158 – House of Sand and Fog

Kathy (Jennifer Connelly) is an alcoholic whose husband has abandoned her. She awakes one morning from a fitful sleep to see local deputies on her front step. She’s being evicted for failure to pay housing taxes. Stunned, Kathy is suddenly homeless.

Kathy finds a lawyer, but she soon discovers that the house has been sold to a former colonel in the Iranian army (Ben Kingsley), who quickly moves in with his wife Nadi (Shohreh Aghdashloo) and son Esmail (Jonathan Ahdout).

Kathy learns, through her lawyer, that her home was wrongfully seized. The county offers to buy the house back from Col. Behrani, but he refuses – unless his asking price of four times the amount he paid is met.

And so the cycle is set into place. In her mind, Kathy cannot live without the house in which she grew up, the house her father left to her and her brother when he passed away. She must have it back, by any means necessary.

But don’t think this is nothing more than a revenge/justice thriller. The heavily nuanced characters compel the viewer to feel no small amount of empathy for them, even when they behave poorly. Kathy takes up with a kind deputy named Lester (Ron Eldard), who offers her a place to live while he tries to get her house back. Lester’s married, of course, although he claims the marriage ran out of passion a long while back. This is a character we’ve all seen time and time again – the guy who says it’s over and it’s just a matter of time before the divorce becomes final – but somehow Eldard slips a few extra layers onto the character, and it’s tough to determine if he’s Good or Bad.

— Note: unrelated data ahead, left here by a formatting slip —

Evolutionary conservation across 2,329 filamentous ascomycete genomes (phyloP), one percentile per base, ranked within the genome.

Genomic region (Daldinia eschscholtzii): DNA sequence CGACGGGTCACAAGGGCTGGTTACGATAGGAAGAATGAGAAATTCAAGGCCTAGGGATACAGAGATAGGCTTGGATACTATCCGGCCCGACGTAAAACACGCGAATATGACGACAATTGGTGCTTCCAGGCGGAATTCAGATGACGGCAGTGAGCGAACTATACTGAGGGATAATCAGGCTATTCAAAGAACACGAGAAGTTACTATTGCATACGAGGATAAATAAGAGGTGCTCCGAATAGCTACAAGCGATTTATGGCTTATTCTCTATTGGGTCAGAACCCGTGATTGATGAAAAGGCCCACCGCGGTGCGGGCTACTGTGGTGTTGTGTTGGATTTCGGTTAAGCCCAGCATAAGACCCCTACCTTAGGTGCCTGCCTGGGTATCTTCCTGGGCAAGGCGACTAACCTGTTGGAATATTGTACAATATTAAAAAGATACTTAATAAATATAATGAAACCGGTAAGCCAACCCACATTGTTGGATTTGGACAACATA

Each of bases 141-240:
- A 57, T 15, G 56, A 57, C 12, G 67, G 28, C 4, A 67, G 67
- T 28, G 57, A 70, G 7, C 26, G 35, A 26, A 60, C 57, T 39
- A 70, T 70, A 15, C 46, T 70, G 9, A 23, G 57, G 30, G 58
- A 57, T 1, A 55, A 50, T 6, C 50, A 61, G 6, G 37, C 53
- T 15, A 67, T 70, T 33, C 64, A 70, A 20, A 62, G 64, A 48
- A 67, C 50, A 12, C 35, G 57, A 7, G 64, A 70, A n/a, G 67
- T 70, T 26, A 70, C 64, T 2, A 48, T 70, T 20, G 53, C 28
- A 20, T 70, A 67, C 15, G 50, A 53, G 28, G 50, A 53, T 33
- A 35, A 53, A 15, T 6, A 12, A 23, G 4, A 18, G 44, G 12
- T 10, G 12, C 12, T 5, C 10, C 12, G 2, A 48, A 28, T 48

About two-thirds of the way through the movie, the plot settles into a familiar storyline (which I won’t explain here). At that point, I started to think of this as a glorified slasher film. But almost as soon as that through had taken root in my mind, the twists and turns began to shoot at me with intensifying rapidity; it’s not immensely difficult to follow the plot, but there are definitely turns that most viewers won’t see coming.

The most pleasant surprise in this movie is Connelly. No longer is she the preternatural heroine of Labryinth; no longer is she the sex object in Career Opportunities. She’s now done three incredible movies, movies in which her character was both lush in scope and luscious in appearance: Pollock, A Beautiful Mind, and this one. I’m not shocked that she can turn in such a fine performance, but three times in three disparate movies? Tough to do. She deserves all of the praise she gets.

The ending is as compelling as they come, although it’s more than a little sad. But unlike movies that have downer endings, this one really hits you in the heart; because each character is both good and bad, one feels conflict where in other films one might feel simple relief or gratification.

House of Sand and Fog is an absorbing, riveting psychological drama that pushes all of the right buttons with help of a first-rate script (Andre Dubas III’s novel and director Vadim Perelman’s screenplay) and a marvelous cast.

House of Sand and Fog: ***1/2

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